Logout

Sunday, June 16, 2024
9.5 C
Masterton

ADVERTISE WITH US

My Account

- Advertisement -
Array

Family harm incidents eat into police resources

Wairarapa police have lifted the lid on the number of family harm-related callouts they attend in the region while stressing that there are often better avenues for seeking help for people in less serious domestic situations than calling the cops.

Earlier this year, it was reported that organisations in the social sector were concerned that a briefing to new Police Minister Mark Mitchell included a proposal by New Zealand Police for a ‘managed withdrawal’ from what they considered to be non-crime social problems.

According to the briefing, police have been forced to step in when it comes to family harm, mental health, and child protection calls as a result of a lack of other social services. It also noted that more than half of family harm investigations conducted by police did not involve an offence being recorded, and proposed withdrawing from some of these callouts over time, with the slack being taken up by other organisations.

According to Wairarapa police area prevention manager Gill Flower and family harm team supervisor [FHTS] Corey Reid, the region’s police don’t plan on stopping attending family harm calls, but they do want to highlight the time and resources it takes to attend such incidents when those involved might benefit from going straight to community agencies.

Flower, who held the FHTS role before Reid, said that a decision five or six years ago to reclassify domestic ‘family violence’ incidents as ‘family harm’ means that police now respond to many more such incidents.

In Wairarapa, Flower said, police generally respond to three to eight family harm calls a day, although when she spoke to the Times-Age there had been 15 the previous day.

“Before the reclassification, let’s say we got a call that Mr and Mrs Smith are arguing over decision five or six years ago to reclassify domestic ‘family violence’ incidents as ‘family harm’ means that police now respond to many more such incidents.

In Wairarapa, Flower said, police generally respond to three to eight family harm calls a day, although when she spoke to the Times-Age there had been 15 the previous day.

“Before the reclassification, let’s say we got a call that Mr and Mrs Smith are arguing over who got the last cigarette because money doesn’t come in until overnight,” she said.

“We probably wouldn’t have prioritised that job, and we would just get to it if we could, or we would handle that over the phone.

“Since rebranding, we go to everything, which can even include things like online abuse between a distant couple.”

Despite wanting to reduce the number of such incidents police attend, Flower stressed that they still take these callouts very seriously and go into such situations with a mindset referred to as “eyes wide open”.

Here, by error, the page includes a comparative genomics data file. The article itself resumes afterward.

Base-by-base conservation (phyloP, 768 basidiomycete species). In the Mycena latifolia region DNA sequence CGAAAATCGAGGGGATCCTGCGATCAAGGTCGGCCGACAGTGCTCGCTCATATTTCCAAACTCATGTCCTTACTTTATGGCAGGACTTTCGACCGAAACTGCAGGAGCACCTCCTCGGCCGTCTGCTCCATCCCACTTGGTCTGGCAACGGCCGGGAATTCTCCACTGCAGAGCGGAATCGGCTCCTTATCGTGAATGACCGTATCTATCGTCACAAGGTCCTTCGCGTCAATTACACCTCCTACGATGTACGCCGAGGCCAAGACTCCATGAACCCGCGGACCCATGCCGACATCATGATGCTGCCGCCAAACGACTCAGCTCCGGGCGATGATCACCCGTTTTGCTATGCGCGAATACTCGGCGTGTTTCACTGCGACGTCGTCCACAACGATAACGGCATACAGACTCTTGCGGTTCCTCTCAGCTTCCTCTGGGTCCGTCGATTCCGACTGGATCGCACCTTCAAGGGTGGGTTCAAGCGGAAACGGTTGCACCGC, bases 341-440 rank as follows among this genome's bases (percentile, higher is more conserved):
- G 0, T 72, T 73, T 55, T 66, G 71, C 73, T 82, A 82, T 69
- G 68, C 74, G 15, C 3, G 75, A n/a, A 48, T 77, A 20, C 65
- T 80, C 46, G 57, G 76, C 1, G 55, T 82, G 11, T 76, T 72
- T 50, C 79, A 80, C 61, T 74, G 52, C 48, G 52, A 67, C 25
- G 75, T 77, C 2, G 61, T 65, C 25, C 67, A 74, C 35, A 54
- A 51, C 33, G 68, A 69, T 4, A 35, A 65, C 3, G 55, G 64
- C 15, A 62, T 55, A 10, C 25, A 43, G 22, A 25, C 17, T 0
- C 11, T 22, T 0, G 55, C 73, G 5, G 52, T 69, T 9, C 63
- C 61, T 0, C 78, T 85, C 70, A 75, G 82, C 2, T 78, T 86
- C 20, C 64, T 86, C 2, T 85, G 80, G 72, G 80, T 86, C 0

“We are looking at what we can do to assist that family, so we don’t need to go back,” Flower said.

“This involves looking at things like what caused the problem – whether it is finances, whether food is in the house, what the living conditions are like, and what the coercive control dynamics are.

“We don’t just go in and say, ‘stop doing it’; we look at the whole picture.”

From there, police officers will do a comprehensive report that details their observations and what everyone said.

After the report is completed, they will present it to a safety assessment meeting, which Flower said involves a select group of agencies meeting with local police at 10am every day to discuss cases.

“The more we can put into that report, the more we can discuss the issues and look at solutions to help the family stay safe moving forward,” Flower said.

“We cannot fix problems; we are just the conduit between the incident and the help.

“It then becomes those agencies that will determine the follow-up that is needed.

“For these people, they could go straight to the agencies without needing to use us.”

Reid said that there is hard work done by lots of agencies in the region to help those struggling.

There are “some great organisations, like Women’s Refuge for women, while ChangeAbility is a great group that assists males in bettering themselves”, Reid said.

“There are also a number of local agencies like Te Hauora Runga O Wairarapa doing fantastic work in our community providing vital support.

“Another good option is often to talk to your GP or medical practitioner because they know where to direct you.”

Both Flower and Reid were adamant that if a situation does become serious or life-threatening, people should call 111 immediately.

Freddie Wilkie
Freddie Wilkie
Freddie Wilkie is a journalist at the Wairarapa Times-Age; originally moving from Christchurch, he is interested in housing stories as well as covering emergencies and crime.

Related Articles

- Advertisement -
Trending
Masterton
scattered clouds
9.5 ° C
9.9 °
9.5 °
85 %
2.8kmh
26 %
Sat
10 °
Sun
14 °
Mon
10 °
Tue
11 °
Wed
10 °